Why Your Seasonal Allergies Feel Worse Later In The Day

If your outdoor allergy symptoms seem to worsen in the afternoon or early evening, it's probably not just your imagination. But why do your seasonal allergies feel worse later in the day? Researchers have found that allergens in the air can vary from day to day and even hour by hour. According to Healthline, pollen is one of the primary sources of seasonal allergens. Plants, trees, and grasses produce the fine powder, and the wind carries it through the air. WebMD says different plants produce different types of pollen, and you may be allergic to some plant pollens but not others. 

If you are allergic to pollen, your immune system identifies it as dangerous and produces an immune response when you breathe it in (per Healthline). The immune response can cause a runny or stuffy nose, sneezing, sniffling, red or watery eyes, and itching in the nose, throat, and eyes. Pollens from different plants peak at different hours during the day, so depending on what you are allergic to, your allergies may be more irritated in the morning, afternoon, or evening (per WebMD). As Dr. Stanley Fineman, allergist and lead author of a new allergy study at the American College of Allergy, Asthma, and Immunology (ACAAI), explained, "People who have pollen allergies can generally benefit from knowing at what times of day pollen counts are highest."

Pollen counts peak on warm and windy days

The new study, which is to be presented at this year's ACAAI Annual Scientific Meeting found that pollen levels in the air were highest in the afternoon and early evening (via ACAAI). Dr. Fineman says, "We monitored hourly pollen levels in three areas of Atlanta for a week using an automated real-time pollen imaging sensor. We found that lower pollen levels occurred between 4:00 a.m. and Noon. Higher levels of pollen occurred between 2:00 – 9:00 p.m." WebMD says ragweed pollen, a common seasonal allergen, generally peaks in early midday. Grass pollens are highest in the late afternoon and early evening.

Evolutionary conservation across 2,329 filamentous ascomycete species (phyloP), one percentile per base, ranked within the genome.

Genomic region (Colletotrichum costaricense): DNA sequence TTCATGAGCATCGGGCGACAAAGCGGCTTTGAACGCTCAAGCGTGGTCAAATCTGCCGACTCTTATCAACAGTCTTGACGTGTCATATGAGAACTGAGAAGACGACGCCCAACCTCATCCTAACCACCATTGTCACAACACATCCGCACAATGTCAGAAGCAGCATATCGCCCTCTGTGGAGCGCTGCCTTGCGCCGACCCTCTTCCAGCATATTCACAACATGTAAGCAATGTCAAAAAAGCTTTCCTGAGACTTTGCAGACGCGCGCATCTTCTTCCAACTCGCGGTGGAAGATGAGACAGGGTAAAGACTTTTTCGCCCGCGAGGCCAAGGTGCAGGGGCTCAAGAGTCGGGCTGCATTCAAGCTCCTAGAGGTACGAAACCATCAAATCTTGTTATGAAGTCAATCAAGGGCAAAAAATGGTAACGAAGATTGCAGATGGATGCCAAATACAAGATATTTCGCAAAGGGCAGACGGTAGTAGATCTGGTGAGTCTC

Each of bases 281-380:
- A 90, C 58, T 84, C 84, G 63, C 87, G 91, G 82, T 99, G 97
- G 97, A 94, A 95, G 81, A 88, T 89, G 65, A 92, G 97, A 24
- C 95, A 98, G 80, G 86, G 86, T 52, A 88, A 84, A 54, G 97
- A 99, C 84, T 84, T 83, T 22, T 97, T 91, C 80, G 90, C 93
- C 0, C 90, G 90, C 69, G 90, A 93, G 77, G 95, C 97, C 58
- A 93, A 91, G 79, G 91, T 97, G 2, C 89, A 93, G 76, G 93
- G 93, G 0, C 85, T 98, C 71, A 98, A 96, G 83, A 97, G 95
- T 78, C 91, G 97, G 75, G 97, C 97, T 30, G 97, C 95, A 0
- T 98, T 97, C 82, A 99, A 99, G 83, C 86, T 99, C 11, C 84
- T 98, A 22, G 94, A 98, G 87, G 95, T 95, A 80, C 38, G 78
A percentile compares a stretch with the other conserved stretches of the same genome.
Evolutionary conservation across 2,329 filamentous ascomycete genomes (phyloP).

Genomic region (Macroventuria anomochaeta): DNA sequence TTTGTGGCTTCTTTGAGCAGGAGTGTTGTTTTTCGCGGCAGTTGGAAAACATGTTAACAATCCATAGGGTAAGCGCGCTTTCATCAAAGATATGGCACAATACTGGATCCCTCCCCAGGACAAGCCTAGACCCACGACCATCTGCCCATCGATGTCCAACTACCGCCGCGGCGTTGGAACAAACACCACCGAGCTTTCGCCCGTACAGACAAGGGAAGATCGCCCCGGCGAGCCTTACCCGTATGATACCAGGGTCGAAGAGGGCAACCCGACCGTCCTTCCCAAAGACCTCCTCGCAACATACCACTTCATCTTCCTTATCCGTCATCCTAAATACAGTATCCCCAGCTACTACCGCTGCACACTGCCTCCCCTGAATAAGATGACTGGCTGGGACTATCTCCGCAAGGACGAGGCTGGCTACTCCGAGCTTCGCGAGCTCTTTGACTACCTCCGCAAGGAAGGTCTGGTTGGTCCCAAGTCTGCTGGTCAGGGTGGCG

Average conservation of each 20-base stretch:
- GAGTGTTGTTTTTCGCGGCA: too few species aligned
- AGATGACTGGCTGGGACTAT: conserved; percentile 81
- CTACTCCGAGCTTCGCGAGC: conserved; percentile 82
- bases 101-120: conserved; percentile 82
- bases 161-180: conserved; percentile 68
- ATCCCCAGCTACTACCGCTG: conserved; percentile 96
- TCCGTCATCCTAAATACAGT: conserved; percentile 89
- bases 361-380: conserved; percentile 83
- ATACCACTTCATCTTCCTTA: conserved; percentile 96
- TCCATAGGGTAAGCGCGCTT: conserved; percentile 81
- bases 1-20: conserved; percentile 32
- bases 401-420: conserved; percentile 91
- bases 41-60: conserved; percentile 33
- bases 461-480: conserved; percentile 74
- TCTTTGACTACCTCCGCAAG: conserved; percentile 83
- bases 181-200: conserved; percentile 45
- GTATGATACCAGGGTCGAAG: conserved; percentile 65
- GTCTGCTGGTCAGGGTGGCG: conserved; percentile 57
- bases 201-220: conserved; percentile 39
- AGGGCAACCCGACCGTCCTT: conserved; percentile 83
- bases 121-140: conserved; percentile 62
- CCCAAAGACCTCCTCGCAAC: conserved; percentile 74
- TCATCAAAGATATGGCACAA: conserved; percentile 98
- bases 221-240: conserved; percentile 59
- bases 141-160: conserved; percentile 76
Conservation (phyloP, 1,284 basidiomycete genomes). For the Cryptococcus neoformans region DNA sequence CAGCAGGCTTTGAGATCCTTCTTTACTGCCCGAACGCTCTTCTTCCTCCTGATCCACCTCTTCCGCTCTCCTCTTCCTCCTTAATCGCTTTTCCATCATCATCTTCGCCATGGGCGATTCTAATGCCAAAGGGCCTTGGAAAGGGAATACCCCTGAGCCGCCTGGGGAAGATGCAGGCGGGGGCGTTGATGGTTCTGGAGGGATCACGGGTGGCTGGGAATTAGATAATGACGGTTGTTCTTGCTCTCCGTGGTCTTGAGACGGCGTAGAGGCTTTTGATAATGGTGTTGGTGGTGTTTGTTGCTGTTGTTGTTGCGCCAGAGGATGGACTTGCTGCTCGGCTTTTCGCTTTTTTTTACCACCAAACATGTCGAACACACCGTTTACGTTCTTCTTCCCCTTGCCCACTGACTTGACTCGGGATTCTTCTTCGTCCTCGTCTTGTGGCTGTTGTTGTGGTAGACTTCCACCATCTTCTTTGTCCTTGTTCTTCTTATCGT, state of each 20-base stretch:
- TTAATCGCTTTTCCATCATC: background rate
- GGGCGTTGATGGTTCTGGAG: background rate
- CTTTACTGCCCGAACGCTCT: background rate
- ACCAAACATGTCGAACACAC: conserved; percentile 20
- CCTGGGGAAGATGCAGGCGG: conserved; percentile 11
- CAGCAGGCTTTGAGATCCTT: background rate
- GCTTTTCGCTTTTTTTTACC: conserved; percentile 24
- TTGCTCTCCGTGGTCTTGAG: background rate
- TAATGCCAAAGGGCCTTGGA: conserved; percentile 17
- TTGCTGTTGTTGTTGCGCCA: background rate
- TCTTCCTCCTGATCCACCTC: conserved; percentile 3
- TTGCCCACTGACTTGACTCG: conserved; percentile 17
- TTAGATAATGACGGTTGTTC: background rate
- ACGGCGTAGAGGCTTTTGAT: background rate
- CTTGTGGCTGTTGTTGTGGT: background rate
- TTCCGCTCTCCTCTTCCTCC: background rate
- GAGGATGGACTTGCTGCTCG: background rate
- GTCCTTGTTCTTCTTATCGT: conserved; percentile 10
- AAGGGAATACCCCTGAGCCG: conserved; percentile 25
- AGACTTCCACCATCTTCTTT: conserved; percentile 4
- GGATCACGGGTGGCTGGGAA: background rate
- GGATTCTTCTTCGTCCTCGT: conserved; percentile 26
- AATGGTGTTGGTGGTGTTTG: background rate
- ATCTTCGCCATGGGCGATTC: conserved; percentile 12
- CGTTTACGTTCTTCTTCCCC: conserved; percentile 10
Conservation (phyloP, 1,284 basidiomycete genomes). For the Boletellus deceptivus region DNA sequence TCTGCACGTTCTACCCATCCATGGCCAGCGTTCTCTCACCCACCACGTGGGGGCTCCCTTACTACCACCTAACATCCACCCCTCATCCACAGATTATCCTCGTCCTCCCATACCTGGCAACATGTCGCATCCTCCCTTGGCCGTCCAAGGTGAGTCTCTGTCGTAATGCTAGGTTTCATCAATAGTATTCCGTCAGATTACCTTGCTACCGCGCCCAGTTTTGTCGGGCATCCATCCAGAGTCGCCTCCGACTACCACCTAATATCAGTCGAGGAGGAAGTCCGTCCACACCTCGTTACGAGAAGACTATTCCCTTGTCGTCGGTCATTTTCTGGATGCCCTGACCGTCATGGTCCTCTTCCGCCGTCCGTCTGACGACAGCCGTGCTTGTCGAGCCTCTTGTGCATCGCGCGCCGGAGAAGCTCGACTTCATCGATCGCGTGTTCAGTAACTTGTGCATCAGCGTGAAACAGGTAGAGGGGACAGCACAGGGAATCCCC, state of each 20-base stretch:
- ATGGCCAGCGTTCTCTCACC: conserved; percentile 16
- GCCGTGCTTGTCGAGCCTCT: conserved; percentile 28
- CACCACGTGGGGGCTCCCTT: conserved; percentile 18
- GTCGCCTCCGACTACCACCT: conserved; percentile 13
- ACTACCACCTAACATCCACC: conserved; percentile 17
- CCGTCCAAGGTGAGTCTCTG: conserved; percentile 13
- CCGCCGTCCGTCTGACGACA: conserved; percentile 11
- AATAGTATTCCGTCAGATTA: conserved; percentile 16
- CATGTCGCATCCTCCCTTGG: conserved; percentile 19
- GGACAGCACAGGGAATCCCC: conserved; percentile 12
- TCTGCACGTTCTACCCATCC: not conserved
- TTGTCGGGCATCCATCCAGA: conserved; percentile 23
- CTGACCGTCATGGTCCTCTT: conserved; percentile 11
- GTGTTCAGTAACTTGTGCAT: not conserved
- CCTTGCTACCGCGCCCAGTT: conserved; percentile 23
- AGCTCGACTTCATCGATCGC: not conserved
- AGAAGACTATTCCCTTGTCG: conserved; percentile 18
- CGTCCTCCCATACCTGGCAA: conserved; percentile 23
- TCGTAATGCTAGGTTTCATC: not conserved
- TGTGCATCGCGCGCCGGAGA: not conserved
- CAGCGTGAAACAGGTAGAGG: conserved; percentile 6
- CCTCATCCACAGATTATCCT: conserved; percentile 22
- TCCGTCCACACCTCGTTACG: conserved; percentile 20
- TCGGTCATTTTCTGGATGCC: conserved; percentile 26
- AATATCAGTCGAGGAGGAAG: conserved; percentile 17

American Family Care (AFC) notes that warmer temperatures and elevated CO2 levels can cause plants to increase their pollen output and become "super pollinators." You can minimize seasonal allergy symptoms by scheduling outdoor activities when pollen counts are lowest (via WebMD). You can also stay inside on windy days when pollen counts may be higher. Taking allergy medication a few weeks before the weather warms up and pollens and molds in the air kick off a new allergy season can be helpful as well. Dr. Fineman advises, "If you are someone who enjoys outdoor activities, you need to be aware of when pollen counts are lowest, and what times are best for you to be outside. Weather apps and websites are a good way to monitor pollen levels in your area."